Presently in the Museum of Modern Art (MoMA) Architecture and Design Galleries, This Is for Everyone: Design Experiments for the Common Good celebrates the optimistic possibilities of contemporary design, its opportunities for improving life. Acting as a dark foil to that exhibition, MoMA’s online initiative Design and Violence was an 18-month experiment in addressing the brutality of 21st-century design.
Organized by Paola Antonelli, senior curator in MoMA’s Department of Architecture and Design, and Jamer Hunt, director of Parsons The New School for Design’s graduate program in transdisciplinary design, Design and Violence started in October 2013 and ended this May. In June, a print book was released. The project, which is archived online, offers a harrowing portal to the cruelty, suppression, and destructive actions facilitated by design. As the curators explain:
Design has a history of violence. It can be an act of creative destruction and a double-edged sword, surprising us with consequences intended or unintended. Yet professional discourse has been dominated by voices that only trumpet design’s commercial and aesthetic successes.
They add that in their definition, “violence is a manifestation of the power to alter circumstances, against the will of others and to their detriment.” The design objects mostly date from after 2001, when the War on Terror spawned paranoia and carnage, the internet grew as a realm of aggression, and 3D-printed guns revealed the potential threat of new technology.
Throughout the project, writers and designers like William Gibson, Maira Kalman, and Milton Glaser commented on and contextualized ideas like mountaintop removal mining, the teardrop tattoo, the conceptual Euthanasia Coaster that kills willing riders with its loops, and those increasingly ubiquitous plastic handcuffs. Camille Paglia considered the dagger-like stiletto heel as “modern woman’s most lethal social weapon,” while Rob Walker wrote that the 3D-printed Liberator gun from Defense Distributed is best viewed “not as an object but as an example of ‘design fiction’ — the practice of devising plans for or prototypes of objects and systems that, while impractical, express some critique of the present or vision of the future.”
One advantage of an online exhibition is that everything in it can have an equal profile, no matter how conceptual or small. For example, the hood is discussed almost as a symbol instead of an actual object, representing torture at Abu Ghraib and public execution. “The hood is both antiseptically technical and spectacularly horrifying,” wrote journalist Christian Parenti. “It is both practical and a highly theatrical form of humiliation. It is a direct control of the body and a micro-practice of power that reaches into the prisoner’s subjectivity by disorienting and demoralizing; stripping them of one of their most important and human faculties: the ability to see.”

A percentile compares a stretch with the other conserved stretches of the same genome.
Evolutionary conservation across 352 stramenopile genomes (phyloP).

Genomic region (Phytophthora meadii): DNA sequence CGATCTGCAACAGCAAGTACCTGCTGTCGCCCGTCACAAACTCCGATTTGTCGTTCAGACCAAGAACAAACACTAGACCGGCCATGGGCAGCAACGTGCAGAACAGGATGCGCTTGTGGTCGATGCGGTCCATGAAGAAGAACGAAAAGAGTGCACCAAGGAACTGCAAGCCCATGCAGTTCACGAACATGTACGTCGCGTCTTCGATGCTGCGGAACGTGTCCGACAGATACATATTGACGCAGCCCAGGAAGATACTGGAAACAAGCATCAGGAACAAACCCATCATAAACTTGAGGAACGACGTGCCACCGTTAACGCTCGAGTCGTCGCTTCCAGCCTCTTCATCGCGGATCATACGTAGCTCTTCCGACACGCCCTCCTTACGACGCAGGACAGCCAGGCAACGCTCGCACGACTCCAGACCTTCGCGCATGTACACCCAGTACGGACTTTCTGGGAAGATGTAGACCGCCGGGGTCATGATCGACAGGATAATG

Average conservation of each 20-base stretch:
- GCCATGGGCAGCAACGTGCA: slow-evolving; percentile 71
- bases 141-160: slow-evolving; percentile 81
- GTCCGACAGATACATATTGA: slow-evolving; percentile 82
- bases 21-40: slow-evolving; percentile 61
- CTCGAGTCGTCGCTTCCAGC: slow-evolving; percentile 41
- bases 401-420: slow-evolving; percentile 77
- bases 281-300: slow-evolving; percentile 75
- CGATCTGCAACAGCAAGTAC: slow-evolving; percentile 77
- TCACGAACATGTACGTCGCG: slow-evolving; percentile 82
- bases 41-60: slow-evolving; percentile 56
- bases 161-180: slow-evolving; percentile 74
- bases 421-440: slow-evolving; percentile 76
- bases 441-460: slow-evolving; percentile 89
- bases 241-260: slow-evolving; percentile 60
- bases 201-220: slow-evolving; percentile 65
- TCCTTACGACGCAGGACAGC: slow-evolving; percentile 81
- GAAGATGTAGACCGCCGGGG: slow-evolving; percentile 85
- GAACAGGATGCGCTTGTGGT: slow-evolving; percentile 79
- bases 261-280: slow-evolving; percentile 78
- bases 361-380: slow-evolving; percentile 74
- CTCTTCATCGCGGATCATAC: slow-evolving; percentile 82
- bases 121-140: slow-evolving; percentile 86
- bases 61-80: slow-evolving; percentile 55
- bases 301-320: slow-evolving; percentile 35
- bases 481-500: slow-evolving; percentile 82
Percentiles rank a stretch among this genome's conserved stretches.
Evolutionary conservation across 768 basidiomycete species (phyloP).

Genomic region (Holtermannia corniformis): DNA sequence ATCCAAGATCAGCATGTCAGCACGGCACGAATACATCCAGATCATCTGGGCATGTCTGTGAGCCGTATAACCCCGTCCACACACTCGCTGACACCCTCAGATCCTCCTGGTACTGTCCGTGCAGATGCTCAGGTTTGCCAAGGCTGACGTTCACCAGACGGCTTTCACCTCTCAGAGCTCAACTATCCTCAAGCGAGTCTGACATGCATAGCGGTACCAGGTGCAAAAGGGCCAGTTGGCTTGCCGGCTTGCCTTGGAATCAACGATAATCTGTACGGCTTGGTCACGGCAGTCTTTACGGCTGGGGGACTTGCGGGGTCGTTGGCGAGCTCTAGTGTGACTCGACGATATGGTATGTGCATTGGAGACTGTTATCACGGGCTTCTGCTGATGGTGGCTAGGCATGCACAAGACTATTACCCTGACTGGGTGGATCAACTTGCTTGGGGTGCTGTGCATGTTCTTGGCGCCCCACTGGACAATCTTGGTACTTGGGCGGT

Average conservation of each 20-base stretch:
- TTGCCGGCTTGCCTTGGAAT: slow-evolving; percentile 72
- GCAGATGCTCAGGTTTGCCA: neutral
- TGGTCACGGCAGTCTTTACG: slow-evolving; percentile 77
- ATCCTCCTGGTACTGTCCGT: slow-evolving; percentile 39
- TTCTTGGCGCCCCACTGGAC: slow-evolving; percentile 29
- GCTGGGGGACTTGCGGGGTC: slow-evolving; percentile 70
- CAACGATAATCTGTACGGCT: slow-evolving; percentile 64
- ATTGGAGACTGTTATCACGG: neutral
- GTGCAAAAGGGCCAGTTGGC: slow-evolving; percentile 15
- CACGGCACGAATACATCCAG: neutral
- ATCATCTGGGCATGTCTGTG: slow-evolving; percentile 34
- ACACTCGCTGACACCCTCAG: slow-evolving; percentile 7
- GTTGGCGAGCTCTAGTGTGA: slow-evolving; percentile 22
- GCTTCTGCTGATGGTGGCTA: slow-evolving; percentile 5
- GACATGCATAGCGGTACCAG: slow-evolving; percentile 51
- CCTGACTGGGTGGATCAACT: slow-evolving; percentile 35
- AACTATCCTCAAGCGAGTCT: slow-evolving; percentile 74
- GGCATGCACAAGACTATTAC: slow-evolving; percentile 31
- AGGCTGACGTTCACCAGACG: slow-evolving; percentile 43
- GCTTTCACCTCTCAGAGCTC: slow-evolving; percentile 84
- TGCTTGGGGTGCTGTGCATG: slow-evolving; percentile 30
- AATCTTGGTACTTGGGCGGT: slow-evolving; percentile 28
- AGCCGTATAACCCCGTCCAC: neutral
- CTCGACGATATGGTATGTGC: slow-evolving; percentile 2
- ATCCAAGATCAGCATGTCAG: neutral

Design and Violence takes the format of individual articles with comment sections that often add to the dialogue, such as one reader pointing out on the hood piece that it left out a discussion of Trayvon Martin. These also, perhaps unintentionally, reflect the hostility of this form of internet discourse design, such as the over 100 comments on the Serpentine Ramp, which was proposed by Temple Grandin in 1974 to more humanely kill cattle, directing them down a winding ramp instead of straight so they aren’t panicked by what’s happening ahead. This rumination on slaughterhouse ethics sparked far more dialogue than the moving post on lethal injection, which features an interview with Ricky Jackson, who was exonerated after over three decades in prison, including a stint on death row. That design of death, which originated in 1977, received only two comments.
Over 18 months of examining 21st-century applied design, Design and Violence considered devices of ruination as unintentional as a box cutter and as deliberate as an AK-47. The most startling message, even if it’s not directly stated, is the limits of human empathy. By curating these objects of violence both small and global in scale, Antonelli and Hunt make us realize our resourcefulness for obliteration.
Design and Violence is archived online by the Museum of Modern Art (11 West 53rd Street, Midtown, Manhattan).
As arts communities around the world experience a time of challenge and change, accessible, independent reporting on these developments is more important than ever.
Please consider supporting our journalism, and help keep our independent reporting free and accessible to all.